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“The Gray-Eyed Man of Destiny”
The daring epic of the filibusters reached a lurid climax when little William Walker captured the sovereign state of Nicaragua
December 1957 | Volume 9, Issue 1
For a young American who wanted excitement and adventure along with a chance to get rich quick, the United States of a hundred years ago offered plentiful opportunity. The adjustment of the Oregon boundary with Great Britain in 1846, the decisive victory over Mexico and the acquisition of about half the territory of that unfortunate republic in 1848, and then, almost immediately afterward, the discovery of gold in California—all these opened avenues of adventure tor men of mettle and daring.
There was, as well, lor the truly reckless or the desperate, an even more alluring outlet than settling new lands or prospecting for gold, and this had the promise that the gold they were after had already been mined. The men who followed this highly dangerous way were called filibusters—a term used then in its most masculine sense, meaning freebooters, and not, as now, windy and obstructive politicians. These exuberant daredevils tried to seize by force of arms various Latin American countries, usually with the sincere belief that they were the instruments of the “Manifest Destiny” of the United States to acquire and civili/e the chaotic and wartorn republics to the south.
The extremists of this imperialistic faith fervently believed that the United States, following its destiny, would eventually annex the entire Western Hemisphere from the Arctic snows to Cape Horn. And in 1856 they came very close indeed to success in Nicaragua, when William Walker made himself president of that harassed republic, the only time in history a native-born American has become the head of another sovereign nation. If Walker had then acted with discretion the whole history of the Americas might have been changed, for he and most of the other rampaging filibusters were proslavery southerners whose enthusiasm for American expansion was linked with the desire to gain new lands for that “peculiar institution.”
The times favored a spirit of enthusiastic nationalism and an unshakable conviction of the superiority of the United States over all other nations. Few Americans then cared what the rest of the world thought of them—what they thought ol the rest of the world was all that mattered. Even the federal government caught the fever of expansion; the Administration of President Franklin Pierce (1853–57) approached Russia about the purchase of Alaska, broached the matter of annexation with the king of the Hawaiian Islands, attempted to buy Cuba from Spain, and made overtures toward the purchase of a large naval base in the Dominican Republic. None ot these efforts succeeded at the time, however, and the only tangible gain of territory was the land acquired along the Mexican border by the Gadsden Purchase of 1853.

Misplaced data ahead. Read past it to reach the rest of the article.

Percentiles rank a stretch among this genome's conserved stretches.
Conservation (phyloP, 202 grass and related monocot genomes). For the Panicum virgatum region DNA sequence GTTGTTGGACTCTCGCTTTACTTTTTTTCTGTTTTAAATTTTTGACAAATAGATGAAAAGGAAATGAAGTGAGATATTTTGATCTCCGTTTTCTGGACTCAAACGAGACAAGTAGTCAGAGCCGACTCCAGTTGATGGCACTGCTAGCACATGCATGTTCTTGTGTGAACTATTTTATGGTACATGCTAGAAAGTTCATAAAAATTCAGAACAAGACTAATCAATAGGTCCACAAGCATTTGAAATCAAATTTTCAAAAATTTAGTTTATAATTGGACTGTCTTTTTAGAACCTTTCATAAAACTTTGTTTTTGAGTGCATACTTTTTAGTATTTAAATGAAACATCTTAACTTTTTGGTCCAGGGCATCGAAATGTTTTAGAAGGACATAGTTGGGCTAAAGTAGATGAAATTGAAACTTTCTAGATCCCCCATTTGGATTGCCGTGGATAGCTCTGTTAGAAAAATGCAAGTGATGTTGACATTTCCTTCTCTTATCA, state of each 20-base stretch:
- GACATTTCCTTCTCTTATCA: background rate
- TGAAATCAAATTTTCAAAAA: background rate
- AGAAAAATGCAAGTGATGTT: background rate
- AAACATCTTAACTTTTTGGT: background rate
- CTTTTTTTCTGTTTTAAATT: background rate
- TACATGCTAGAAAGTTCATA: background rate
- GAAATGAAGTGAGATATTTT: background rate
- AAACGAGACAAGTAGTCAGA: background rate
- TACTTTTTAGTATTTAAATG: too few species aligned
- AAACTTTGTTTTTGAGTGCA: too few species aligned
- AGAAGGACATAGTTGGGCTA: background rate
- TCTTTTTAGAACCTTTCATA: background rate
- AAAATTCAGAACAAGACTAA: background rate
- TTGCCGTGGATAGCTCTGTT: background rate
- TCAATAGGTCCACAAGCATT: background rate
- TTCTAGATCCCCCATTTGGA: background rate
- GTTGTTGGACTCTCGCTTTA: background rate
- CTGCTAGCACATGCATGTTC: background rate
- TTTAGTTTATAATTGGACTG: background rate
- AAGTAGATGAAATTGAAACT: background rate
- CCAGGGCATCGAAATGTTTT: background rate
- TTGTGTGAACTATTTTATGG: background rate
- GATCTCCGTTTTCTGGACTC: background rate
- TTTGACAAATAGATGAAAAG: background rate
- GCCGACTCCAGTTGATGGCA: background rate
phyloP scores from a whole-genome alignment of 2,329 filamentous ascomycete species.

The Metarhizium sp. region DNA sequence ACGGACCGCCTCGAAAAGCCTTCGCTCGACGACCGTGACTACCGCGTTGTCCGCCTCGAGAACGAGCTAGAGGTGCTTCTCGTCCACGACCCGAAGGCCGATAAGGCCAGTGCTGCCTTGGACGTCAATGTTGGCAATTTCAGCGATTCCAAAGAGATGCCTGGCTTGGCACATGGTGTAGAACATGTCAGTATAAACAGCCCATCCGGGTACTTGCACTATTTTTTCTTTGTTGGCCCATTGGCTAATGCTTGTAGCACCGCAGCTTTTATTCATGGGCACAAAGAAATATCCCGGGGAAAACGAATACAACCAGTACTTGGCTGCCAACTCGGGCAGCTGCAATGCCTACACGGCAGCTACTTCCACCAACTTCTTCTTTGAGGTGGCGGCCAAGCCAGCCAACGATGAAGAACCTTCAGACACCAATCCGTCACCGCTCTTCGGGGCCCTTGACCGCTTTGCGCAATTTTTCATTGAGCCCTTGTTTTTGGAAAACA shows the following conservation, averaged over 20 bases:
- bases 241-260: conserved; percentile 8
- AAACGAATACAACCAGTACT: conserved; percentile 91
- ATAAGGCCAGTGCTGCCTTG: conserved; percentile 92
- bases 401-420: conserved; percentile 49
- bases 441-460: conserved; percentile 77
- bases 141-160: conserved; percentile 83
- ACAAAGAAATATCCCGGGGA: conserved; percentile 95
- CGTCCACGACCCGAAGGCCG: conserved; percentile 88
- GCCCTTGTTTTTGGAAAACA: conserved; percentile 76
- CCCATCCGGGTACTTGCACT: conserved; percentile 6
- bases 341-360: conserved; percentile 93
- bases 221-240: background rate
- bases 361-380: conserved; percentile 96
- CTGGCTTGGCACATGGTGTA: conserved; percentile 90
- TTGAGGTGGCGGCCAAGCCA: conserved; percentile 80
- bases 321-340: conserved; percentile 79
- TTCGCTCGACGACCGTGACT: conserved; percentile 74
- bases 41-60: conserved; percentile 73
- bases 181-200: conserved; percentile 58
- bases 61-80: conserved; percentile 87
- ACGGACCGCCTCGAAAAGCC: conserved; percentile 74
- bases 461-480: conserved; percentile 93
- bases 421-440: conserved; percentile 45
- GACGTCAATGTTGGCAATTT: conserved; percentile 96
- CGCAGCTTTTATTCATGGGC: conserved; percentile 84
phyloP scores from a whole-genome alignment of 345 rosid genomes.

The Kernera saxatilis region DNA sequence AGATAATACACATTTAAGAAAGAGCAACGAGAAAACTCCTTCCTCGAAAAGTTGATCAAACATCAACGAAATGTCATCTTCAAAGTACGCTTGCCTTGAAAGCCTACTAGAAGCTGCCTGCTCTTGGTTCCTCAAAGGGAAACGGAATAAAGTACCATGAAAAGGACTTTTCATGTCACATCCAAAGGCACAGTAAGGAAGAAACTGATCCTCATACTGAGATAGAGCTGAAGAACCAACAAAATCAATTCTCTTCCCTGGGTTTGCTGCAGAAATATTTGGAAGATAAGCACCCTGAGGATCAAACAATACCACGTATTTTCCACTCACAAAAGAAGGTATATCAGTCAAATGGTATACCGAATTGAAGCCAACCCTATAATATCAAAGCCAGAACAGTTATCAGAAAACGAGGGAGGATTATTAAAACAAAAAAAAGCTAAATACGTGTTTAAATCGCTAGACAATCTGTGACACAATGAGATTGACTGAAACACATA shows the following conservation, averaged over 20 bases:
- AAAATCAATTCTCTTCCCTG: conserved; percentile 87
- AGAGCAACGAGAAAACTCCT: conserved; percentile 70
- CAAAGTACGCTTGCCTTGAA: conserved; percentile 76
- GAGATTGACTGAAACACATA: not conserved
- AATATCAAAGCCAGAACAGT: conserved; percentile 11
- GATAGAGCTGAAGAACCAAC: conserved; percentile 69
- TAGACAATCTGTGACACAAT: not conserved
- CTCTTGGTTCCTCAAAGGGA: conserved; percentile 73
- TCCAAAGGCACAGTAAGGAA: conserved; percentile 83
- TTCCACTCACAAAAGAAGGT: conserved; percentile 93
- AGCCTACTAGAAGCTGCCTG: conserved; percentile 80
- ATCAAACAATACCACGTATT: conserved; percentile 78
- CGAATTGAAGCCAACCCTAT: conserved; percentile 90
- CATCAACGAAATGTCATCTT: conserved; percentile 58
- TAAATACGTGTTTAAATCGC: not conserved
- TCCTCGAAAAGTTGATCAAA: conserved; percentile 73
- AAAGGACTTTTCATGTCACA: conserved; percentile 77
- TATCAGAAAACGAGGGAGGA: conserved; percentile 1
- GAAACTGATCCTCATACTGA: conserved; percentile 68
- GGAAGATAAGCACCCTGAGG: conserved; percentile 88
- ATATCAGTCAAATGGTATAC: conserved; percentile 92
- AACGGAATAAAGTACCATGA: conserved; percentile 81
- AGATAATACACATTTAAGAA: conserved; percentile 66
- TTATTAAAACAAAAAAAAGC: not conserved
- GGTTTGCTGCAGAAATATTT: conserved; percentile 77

Most of the filibusters, who sought to gain by force what their government could not acquire by diplomacy, were men of the frontier with a good leavening of Mississippi River men of the “hall-horse-hall-alligator” type. There was a certain proportion ot barflies and drifters from the slums of the big cities, but the officers and hard core of these adventurers must have been a magnificent lot of men, the pick of the frontiersmen of the time. An English explorer wrote of some of William Walker’s followers in Nicaragua: “Tall, upright, broadshouldered men they were nearly all. Their heads were well set on, hands and feet small, muscles like iron … the very pick of the Western States—men highly thought of even there for reckless daring. … They were simply the most good-natured, goodtempered fellows I ever met with.”
The filibusters used two general methods of operation. The first was a slainbang landing on the coast of one of the southern republics and the proclamation of a new government with the invaders holding all the key offices. But this forthright procedure was so blatantly crude and smacked so of piracy that it outraged public opinion not only in the country attacked but throughout the world; it never gained more than the initial local success of surprise.
The more successful method was for a group of Americans to enlist as a distinct corps in one of the warring factions in the new Spanish-speaking republics. For a while these volunteers were eagerly sought by the revolutionary leaders because of their superb fighting qualities; they were recruited by promises of sizable tracts of land—the idea being that these soldiers of fortune, after victory was attained, would settle down as solid citizens to enjoy the rewards of victory. The danger, however, was that these adventurers, as a compact and disciplined body, would seize the government itself. This is exactly what William Walker and his loi lowers accomplished in Nicaragua, in the RIibuster which came nearest to permanent success.